After the success of his movie American Graffiti, George Lucas pitched an idea for a little sci-fi flick called “The Star Wars” to several major film studios; United Artists, Universal Pictures, and Disney all passed on the ambitious project. Star Wars, which was produced for $11 million dollars in 1977, went on to become one of the biggest box office successes in the history of film. Adjusted for inflation, the Star Wars films have raked in over $21 billion dollars—a fact that has probably haunted all the studio executives who initially passed on the project.
“Betting on the most promising new ideas is key to creativity and innovation in organizations, but predicting the success of novel ideas can be difficult,” explains Stanford psychological scientist Justin M. Berg. “To select the best ideas, creators and managers must excel at ‘creative forecasting’—i.e., predicting the outcomes of new ideas.”
So who’s better at predicting the next big thing, the creators behind a new idea, or the “suits” typically tasked with evaluating whether new ideas ever make it to market? To find out whether managers or creators are better at getting inside the heads of an audience, Berg teamed up with an unusual group of participants: circus performers.
The results of the new study, published in Administrative Science Quarterly, suggest that creators are better at evaluating creativity than their bosses—but only when they’re evaluating someone else’s idea.
“These studies suggest that creators are bad at forecasting the success of their own ideas, but better than managers at forecasting about others’ ideas,” Berg writes. “Whereas managers and laypeople may both rely too heavily on conventional models of success, the additional time creators spend on divergent thinking may help them recognize novel ways in which ideas may succeed.”
For the first experiment, Berg collaborated with a former Cirque du Soleil circus performer on an international contest inviting circus creators to submit online videos of their acts. Over 300 circus professionals from 43 different countries participated, including 177 creative performers, 120 managers, and 42 people who had both creative and managerial roles. Creators who submitted videos—as well as an additional sample of circus professionals and 150 laypeople—were then asked to forecast which of these acts would be most appealing to an audience.
Participants were asked to rate a sample of 10 videos, randomly selected from a pool of 100 videos chosen in a pretest. After watching each video, participants made forecasts on what percentage of the general public (0-100%) would like the video, would share the video, and would go see the performance.
Another online pool of 13,248 of “audience members” from the general public completed an audience survey; each participant watched and rated their enjoyment of one randomly selected video using a 7-point scale. Participants were then given the opportunity to share the video using Facebook, Twitter, Google+, or email. As an estimate of the potential financial success of an act, audience members were told that they earned a small cash bonus and could give as much of this bonus as they would like to support the work of the performers in the video they had just watched.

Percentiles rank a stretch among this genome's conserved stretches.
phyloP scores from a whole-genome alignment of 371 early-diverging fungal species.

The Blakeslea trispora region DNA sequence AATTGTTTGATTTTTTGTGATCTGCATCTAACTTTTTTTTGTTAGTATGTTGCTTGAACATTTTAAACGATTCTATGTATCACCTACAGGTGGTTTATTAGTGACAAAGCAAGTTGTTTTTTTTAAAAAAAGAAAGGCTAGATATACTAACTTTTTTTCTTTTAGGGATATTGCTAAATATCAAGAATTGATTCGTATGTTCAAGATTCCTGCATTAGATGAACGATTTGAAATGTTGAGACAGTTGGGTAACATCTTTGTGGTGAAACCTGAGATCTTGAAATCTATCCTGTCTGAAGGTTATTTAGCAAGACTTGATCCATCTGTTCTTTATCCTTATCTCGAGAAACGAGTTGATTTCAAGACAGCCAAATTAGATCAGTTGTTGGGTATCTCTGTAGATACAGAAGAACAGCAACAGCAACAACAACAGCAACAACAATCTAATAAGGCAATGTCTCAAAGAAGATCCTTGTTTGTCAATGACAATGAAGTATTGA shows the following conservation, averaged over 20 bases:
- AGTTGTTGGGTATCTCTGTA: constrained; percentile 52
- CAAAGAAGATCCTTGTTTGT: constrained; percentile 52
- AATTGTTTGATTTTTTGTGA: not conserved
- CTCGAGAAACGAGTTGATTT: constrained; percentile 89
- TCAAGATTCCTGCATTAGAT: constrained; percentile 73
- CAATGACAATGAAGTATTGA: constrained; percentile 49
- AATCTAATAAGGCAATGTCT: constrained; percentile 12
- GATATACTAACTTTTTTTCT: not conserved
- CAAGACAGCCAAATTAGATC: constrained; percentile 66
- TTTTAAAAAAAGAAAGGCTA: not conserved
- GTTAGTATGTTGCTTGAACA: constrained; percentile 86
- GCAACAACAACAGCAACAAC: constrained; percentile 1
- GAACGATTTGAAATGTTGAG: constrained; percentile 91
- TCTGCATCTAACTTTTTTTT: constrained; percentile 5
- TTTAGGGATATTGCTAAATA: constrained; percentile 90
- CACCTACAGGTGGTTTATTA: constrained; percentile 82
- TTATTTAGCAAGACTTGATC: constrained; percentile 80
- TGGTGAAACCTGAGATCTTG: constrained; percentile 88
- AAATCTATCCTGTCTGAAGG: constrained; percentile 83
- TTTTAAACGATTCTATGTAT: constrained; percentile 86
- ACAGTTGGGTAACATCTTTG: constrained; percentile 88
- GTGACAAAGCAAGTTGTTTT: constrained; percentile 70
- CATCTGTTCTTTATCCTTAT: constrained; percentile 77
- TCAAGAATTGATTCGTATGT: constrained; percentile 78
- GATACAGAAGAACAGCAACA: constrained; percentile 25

Creators were more accurate than both managers and laypeople in successfully forecasting audience reactions, but managers were no better at forecasting than the general public.Those circus professionals who had both managerial and creative duties scored in between the creators and the managers when it came to the accuracy of their predictions. This suggests that a job focused on evaluating ideas may encourage a bias favoring conservative ideas over novel ones.
“The results from these studies suggest that by having managers specialize in selection, the role may (ironically) hinder managers’ ability to select the best ideas,” Berg concludes. “This implies that as individuals gain knowledge in their domains, their ability to accurately forecast the success of new ideas is likely to decrease, or at best remain the same.”
A 2011 study published in Psychological Science found that there is a hidden bias against creative ideas. Although people overwhelmingly report positive associations with creativity, Jennifer Mueller (University of Pennsylvania) and colleagues demonstrated that when a decision is uncertain, “this bias against creativity interfered with participants’ ability to recognize a creative idea.”
Berg, J. M. (2016). Balancing on the Creative Highwire Forecasting the Success of Novel Ideas in Organizations. Administrative Science Quarterly. doi:10.1177/0001839216642211
Mueller, J. S., Melwani, S., & Goncalo, J. A. (2011). The bias against creativity why people desire but reject creative ideas. Psychological Science, 23(1) 13-17. doi: 10.1177/0956797611421018